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"manual closed loop control" is there such a thing?

Discussion in 'Electronic Basics' started by misterroy, Jan 18, 2006.

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  1. misterroy

    misterroy Guest

    Hi, I teach Technology in Scotland. In our arrangements documents
    mention is made of "manual closed loop control" It seems to mean for
    example, that whilst you are driving your car you become part of the
    system and provide the feedback, hence "manual closed loop control".
    To me thats plain old manual control. Google seems to back me up, only
    28 hits for "manual closed loop control"
    Any thoughts?



    Roy
     
  2. I agree that they are probably using manual closed loop control to
    mean manual control while you observe some feedback variable or
    variables The control algorithm you use to make your control
    decisions may be conscious (and either logical or illogical) or
    unconscious.

    Some people apply manual closed loop control, fail miserably, and
    never realize that either the variables they observe are not connected
    to what they are controlling the way they think they are, or their
    control algorithm is completely wrong. This is especially true in
    personal interaction loops and all superstition.
     
  3. Semantics. I taught an EET course in servos and noted that some textbook
    authors used that as an example. You know, cruise control closes the loop
    with a circuit or a human closes the loop with her eyes, brain and foot on
    the gas pedal. Within this paradigm, open loop means no control whatsoever
    (I suppose ... again, all semantics).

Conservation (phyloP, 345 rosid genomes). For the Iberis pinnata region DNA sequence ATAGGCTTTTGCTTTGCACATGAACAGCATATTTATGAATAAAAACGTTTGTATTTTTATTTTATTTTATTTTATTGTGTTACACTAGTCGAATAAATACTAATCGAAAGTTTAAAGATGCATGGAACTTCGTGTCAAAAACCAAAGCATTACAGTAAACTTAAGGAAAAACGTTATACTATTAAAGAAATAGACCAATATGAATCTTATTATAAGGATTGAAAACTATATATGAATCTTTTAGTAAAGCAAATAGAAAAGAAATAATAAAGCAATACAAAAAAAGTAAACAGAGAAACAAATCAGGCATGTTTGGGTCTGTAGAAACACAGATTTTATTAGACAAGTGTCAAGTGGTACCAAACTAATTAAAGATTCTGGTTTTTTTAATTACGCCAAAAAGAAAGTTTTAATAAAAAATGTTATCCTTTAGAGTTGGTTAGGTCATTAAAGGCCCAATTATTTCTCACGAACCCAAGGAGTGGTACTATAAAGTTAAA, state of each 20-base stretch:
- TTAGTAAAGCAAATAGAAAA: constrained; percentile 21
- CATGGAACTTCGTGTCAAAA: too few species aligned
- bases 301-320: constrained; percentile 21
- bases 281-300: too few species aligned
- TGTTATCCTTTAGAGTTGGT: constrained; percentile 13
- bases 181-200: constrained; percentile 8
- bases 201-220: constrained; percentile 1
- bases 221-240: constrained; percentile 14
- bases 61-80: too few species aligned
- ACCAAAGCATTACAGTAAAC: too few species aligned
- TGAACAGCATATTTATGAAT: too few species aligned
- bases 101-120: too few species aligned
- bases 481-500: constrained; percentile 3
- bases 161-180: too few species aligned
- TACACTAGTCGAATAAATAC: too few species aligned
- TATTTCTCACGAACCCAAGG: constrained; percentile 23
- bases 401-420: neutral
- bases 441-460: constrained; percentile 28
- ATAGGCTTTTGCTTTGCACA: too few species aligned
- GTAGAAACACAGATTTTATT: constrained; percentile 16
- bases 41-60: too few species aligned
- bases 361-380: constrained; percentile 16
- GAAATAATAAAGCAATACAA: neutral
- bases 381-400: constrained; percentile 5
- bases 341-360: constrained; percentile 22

4. Pooh Bear

    Pooh Bear Guest

    Manual closed loop control might mean keeping the car on the road though !

    Graham
     
  5. Possibly just refers to a closed loop control system with a human in
    the control loop, something like trying to hold the position of a
    meter, reading some process value, with a control valve. Very
    unreliable component to have in any control loop ..... would recomend
    getting rid of the human element where ever possible !!
     
  6. Fred Bartoli

    Fred Bartoli Guest

    Ever tried to drive with closed eyes?

    That's still manual but open loop... not for long.
     
  7. John  Larkin

    John Larkin Guest

    A long time ago, I worked for an outfit that had no controls
    experience but proposed to design and build a control console for a
    steamship. I worked up a control algorithm for the main drive engine,
    a steam turbine with an electro-hydraulic main steam valve. I
    simulated the transient response, in terms of valve position, steam
    flow, and RPMs vs time (on an HP9100 calculator) and plotted it in
    nice colors; the dynamics were interesting, given the various
    constraints on valve operation and boiler loading. We took it to a
    meeting and made a presentation. An old crusty steamship engineer
    looked at the curves and said "that's exactly the response you'd see
    if an experienced operator worked the valve by hand" so we got the
    job. This was for the LASH ships, built at Avondale. The company,
    TANO, is still in the marine automation business.

    The Wright brothers airplane was dynamically unstable, as are some
    modern fighter planes. They used experience, we use computers.

    John
     
  8. John Larkin wrote:
    (snip)
    It must have been quite a thrill building that experience a few feet
    above the sand.
     
  9. John Larkin

    John Larkin Guest

    They started with gliders, tethered in the wind at Kitty Hawk. I bet
    they crashed a lot.

    There was a TV show on a while back. Some people built a Wright
    replica and learned to fly it. It didn't look easy.

    John
     
  10. The flyer was the first heavier-than-air to kill anyone IIRC.
     
  11. You could play the relevant sections from "Metropolis" - or Madonna's rip
    off of it!
     
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